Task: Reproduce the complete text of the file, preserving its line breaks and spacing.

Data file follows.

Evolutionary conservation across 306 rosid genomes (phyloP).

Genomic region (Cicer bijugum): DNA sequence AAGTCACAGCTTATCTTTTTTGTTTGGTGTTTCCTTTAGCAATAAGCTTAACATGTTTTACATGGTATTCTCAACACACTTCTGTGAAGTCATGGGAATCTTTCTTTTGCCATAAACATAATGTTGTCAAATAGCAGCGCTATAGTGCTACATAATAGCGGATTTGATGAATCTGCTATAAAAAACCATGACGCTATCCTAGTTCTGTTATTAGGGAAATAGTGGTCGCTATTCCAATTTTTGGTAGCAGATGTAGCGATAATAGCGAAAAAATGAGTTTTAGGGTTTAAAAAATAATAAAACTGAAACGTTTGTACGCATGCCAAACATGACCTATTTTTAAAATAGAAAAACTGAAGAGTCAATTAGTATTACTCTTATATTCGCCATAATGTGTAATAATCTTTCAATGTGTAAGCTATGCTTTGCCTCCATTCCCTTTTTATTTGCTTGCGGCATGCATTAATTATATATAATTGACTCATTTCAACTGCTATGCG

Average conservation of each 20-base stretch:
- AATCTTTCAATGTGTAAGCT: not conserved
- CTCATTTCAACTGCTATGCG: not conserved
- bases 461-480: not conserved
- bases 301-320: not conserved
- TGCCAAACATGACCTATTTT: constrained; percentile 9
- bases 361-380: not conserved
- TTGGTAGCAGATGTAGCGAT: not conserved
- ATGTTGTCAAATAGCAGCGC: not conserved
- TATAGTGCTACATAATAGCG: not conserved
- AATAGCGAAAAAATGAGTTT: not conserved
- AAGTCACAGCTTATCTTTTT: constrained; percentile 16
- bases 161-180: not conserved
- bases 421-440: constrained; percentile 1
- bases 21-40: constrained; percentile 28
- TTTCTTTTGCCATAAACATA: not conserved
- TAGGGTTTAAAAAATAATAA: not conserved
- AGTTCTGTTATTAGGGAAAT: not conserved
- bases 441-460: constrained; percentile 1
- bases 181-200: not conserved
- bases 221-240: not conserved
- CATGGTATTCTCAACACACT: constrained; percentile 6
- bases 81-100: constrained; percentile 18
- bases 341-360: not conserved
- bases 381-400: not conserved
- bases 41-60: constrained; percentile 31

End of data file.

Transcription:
Evolutionary conservation across 306 rosid genomes (phyloP).

Genomic region (Cicer bijugum): DNA sequence AAGTCACAGCTTATCTTTTTTGTTTGGTGTTTCCTTTAGCAATAAGCTTAACATGTTTTACATGGTATTCTCAACACACTTCTGTGAAGTCATGGGAATCTTTCTTTTGCCATAAACATAATGTTGTCAAATAGCAGCGCTATAGTGCTACATAATAGCGGATTTGATGAATCTGCTATAAAAAACCATGACGCTATCCTAGTTCTGTTATTAGGGAAATAGTGGTCGCTATTCCAATTTTTGGTAGCAGATGTAGCGATAATAGCGAAAAAATGAGTTTTAGGGTTTAAAAAATAATAAAACTGAAACGTTTGTACGCATGCCAAACATGACCTATTTTTAAAATAGAAAAACTGAAGAGTCAATTAGTATTACTCTTATATTCGCCATAATGTGTAATAATCTTTCAATGTGTAAGCTATGCTTTGCCTCCATTCCCTTTTTATTTGCTTGCGGCATGCATTAATTATATATAATTGACTCATTTCAACTGCTATGCG

Average conservation of each 20-base stretch:
- AATCTTTCAATGTGTAAGCT: not conserved
- CTCATTTCAACTGCTATGCG: not conserved
- bases 461-480: not conserved
- bases 301-320: not conserved
- TGCCAAACATGACCTATTTT: constrained; percentile 9
- bases 361-380: not conserved
- TTGGTAGCAGATGTAGCGAT: not conserved
- ATGTTGTCAAATAGCAGCGC: not conserved
- TATAGTGCTACATAATAGCG: not conserved
- AATAGCGAAAAAATGAGTTT: not conserved
- AAGTCACAGCTTATCTTTTT: constrained; percentile 16
- bases 161-180: not conserved
- bases 421-440: constrained; percentile 1
- bases 21-40: constrained; percentile 28
- TTTCTTTTGCCATAAACATA: not conserved
- TAGGGTTTAAAAAATAATAA: not conserved
- AGTTCTGTTATTAGGGAAAT: not conserved
- bases 441-460: constrained; percentile 1
- bases 181-200: not conserved
- bases 221-240: not conserved
- CATGGTATTCTCAACACACT: constrained; percentile 6
- bases 81-100: constrained; percentile 18
- bases 341-360: not conserved
- bases 381-400: not conserved
- bases 41-60: constrained; percentile 31